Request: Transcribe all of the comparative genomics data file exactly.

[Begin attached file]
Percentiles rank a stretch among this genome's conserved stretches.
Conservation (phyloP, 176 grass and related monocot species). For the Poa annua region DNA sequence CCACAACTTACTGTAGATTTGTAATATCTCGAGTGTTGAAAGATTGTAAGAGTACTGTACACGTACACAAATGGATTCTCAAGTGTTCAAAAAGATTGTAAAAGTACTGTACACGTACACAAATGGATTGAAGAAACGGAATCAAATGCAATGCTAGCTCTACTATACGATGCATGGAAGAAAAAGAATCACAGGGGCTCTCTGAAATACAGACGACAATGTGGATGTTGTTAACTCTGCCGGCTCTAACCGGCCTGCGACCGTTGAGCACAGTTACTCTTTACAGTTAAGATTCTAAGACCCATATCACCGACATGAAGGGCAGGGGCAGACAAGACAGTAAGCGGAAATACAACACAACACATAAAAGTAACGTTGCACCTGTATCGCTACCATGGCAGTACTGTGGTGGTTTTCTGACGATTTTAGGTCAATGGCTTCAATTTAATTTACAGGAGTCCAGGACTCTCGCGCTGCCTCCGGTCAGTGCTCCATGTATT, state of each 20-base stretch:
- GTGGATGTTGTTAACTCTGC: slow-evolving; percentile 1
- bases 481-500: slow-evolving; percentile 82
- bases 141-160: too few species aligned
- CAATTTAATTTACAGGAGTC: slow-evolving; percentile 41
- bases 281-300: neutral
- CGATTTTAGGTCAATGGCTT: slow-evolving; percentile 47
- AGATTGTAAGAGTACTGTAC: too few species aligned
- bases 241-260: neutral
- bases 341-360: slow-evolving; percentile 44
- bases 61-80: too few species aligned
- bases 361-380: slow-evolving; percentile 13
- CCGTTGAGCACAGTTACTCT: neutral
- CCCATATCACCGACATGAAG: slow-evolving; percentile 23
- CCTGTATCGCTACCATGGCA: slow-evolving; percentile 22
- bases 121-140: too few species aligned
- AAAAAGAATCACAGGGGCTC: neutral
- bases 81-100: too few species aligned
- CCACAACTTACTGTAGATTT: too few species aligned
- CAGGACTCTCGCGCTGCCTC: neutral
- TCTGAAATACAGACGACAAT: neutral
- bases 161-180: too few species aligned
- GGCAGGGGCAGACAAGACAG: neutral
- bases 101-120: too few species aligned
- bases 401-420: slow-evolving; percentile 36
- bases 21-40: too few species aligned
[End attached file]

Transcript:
Percentiles rank a stretch among this genome's conserved stretches.
Conservation (phyloP, 176 grass and related monocot species). For the Poa annua region DNA sequence CCACAACTTACTGTAGATTTGTAATATCTCGAGTGTTGAAAGATTGTAAGAGTACTGTACACGTACACAAATGGATTCTCAAGTGTTCAAAAAGATTGTAAAAGTACTGTACACGTACACAAATGGATTGAAGAAACGGAATCAAATGCAATGCTAGCTCTACTATACGATGCATGGAAGAAAAAGAATCACAGGGGCTCTCTGAAATACAGACGACAATGTGGATGTTGTTAACTCTGCCGGCTCTAACCGGCCTGCGACCGTTGAGCACAGTTACTCTTTACAGTTAAGATTCTAAGACCCATATCACCGACATGAAGGGCAGGGGCAGACAAGACAGTAAGCGGAAATACAACACAACACATAAAAGTAACGTTGCACCTGTATCGCTACCATGGCAGTACTGTGGTGGTTTTCTGACGATTTTAGGTCAATGGCTTCAATTTAATTTACAGGAGTCCAGGACTCTCGCGCTGCCTCCGGTCAGTGCTCCATGTATT, state of each 20-base stretch:
- GTGGATGTTGTTAACTCTGC: slow-evolving; percentile 1
- bases 481-500: slow-evolving; percentile 82
- bases 141-160: too few species aligned
- CAATTTAATTTACAGGAGTC: slow-evolving; percentile 41
- bases 281-300: neutral
- CGATTTTAGGTCAATGGCTT: slow-evolving; percentile 47
- AGATTGTAAGAGTACTGTAC: too few species aligned
- bases 241-260: neutral
- bases 341-360: slow-evolving; percentile 44
- bases 61-80: too few species aligned
- bases 361-380: slow-evolving; percentile 13
- CCGTTGAGCACAGTTACTCT: neutral
- CCCATATCACCGACATGAAG: slow-evolving; percentile 23
- CCTGTATCGCTACCATGGCA: slow-evolving; percentile 22
- bases 121-140: too few species aligned
- AAAAAGAATCACAGGGGCTC: neutral
- bases 81-100: too few species aligned
- CCACAACTTACTGTAGATTT: too few species aligned
- CAGGACTCTCGCGCTGCCTC: neutral
- TCTGAAATACAGACGACAAT: neutral
- bases 161-180: too few species aligned
- GGCAGGGGCAGACAAGACAG: neutral
- bases 101-120: too few species aligned
- bases 401-420: slow-evolving; percentile 36
- bases 21-40: too few species aligned